They spread out our 3-4 defense a few times to where our OLB would line up over a slot WR with a safety behind him. This left 3 big guys to rush the quarterback, affording Alex Smith plenty of time. The only reason I can think of for this is we were trying to avoid crack blocks and also jam guys at the line so they couldn’t run their staple of “mesh” routes. Otherwise it was our regular 3-4 and Nickel the whole way except for one 3-3-5 we broke out on a 3rd down.
The Story: The first 3 drives ended in punts before the mismatches came into play. Fuller got stuck defending the run against tight ends and our 3-4 got spread out, shown above, which negated the pass rush.
Inside backer play was up and down. Brown and Spaight played like Pro Bowlers in the box, but they struggled in space with Brown having two left feet in coverage and Spaight missing open field tackles.
With a bye week approaching guys were hitting hard and selling out their bodies; big hits were followed by injuries to the back seven. Then the penalties came which cost us 7 points to open the second half. The snap count hit 76 (20 snaps more than previous weeks) and mental errors crept in as fatigue set over the last two drives. Uncharacteristic gaffes like Brown’s over-pursuit on outside zone and McClain tipping a stunt cost us two field goals.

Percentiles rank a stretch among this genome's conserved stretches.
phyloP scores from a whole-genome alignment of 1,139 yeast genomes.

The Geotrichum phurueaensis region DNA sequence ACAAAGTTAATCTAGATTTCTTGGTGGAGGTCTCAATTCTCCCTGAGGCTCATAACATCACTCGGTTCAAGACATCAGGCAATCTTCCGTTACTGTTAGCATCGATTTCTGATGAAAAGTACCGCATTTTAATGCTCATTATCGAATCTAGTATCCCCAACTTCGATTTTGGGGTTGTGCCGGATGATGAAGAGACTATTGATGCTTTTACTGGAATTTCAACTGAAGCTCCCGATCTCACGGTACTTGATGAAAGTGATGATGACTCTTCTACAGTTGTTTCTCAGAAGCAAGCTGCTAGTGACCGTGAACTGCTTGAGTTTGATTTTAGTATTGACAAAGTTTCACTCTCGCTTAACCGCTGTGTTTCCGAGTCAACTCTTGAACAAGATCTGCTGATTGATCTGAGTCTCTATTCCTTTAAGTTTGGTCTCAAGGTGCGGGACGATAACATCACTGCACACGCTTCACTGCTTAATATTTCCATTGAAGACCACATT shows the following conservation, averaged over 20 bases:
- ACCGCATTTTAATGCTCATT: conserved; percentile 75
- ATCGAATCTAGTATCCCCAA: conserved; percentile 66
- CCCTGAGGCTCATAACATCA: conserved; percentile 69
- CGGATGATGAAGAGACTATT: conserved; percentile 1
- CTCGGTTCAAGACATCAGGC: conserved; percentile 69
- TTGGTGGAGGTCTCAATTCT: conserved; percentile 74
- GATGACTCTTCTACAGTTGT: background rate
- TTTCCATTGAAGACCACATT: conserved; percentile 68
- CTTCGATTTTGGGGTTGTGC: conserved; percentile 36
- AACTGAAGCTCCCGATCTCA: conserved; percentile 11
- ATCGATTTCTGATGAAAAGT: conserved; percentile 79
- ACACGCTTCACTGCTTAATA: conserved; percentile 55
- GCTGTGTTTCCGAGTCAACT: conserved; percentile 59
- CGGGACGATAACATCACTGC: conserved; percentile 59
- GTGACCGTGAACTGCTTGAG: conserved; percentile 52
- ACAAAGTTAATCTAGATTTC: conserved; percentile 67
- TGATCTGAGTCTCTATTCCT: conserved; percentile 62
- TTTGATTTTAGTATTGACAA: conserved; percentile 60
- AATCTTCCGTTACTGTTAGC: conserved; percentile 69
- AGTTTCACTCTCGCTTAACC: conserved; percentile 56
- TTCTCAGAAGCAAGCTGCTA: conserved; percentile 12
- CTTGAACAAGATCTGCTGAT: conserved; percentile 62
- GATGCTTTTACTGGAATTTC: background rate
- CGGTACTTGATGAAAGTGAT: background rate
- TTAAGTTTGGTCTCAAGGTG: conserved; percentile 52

Finally on the last drive Kerrigan blew contain which lead to a 37 yard play and Spaight voided underneath coverage for another 10 yard gimmie and that was enough to set up the field goal that put KC ahead 23-20.
Kerrigan’s first negative finish is due in large part to a failed pass rush that did not keep contain. He chose the right rush: Bull rush, but couldn’t disengage the RT before Alex Smith broke the pocket. That’s giving valuable extra time with a back seven reeling from injuries and fatigue.
Preston Smith would have graded out in the positive if not for penalties. The one at the goal line turned 3 points into 7 and earned him a -4. So both star ends would have had decent to good days if not for the bonehead plays.
Ziggy Hood’s negative total was a product of him get worked by their center. It’s one thing for a double team to get you, but when your nose can’t handle the center one on one that’s trouble since doubles can be doled out to guys on either side of him.
Matt Ioannidis diagnosed plays early and often. Against Philly he was the lone lineman to diagnose the trap blocking and last week he was the quickest to read the Shovel pass option play that KC loves to run: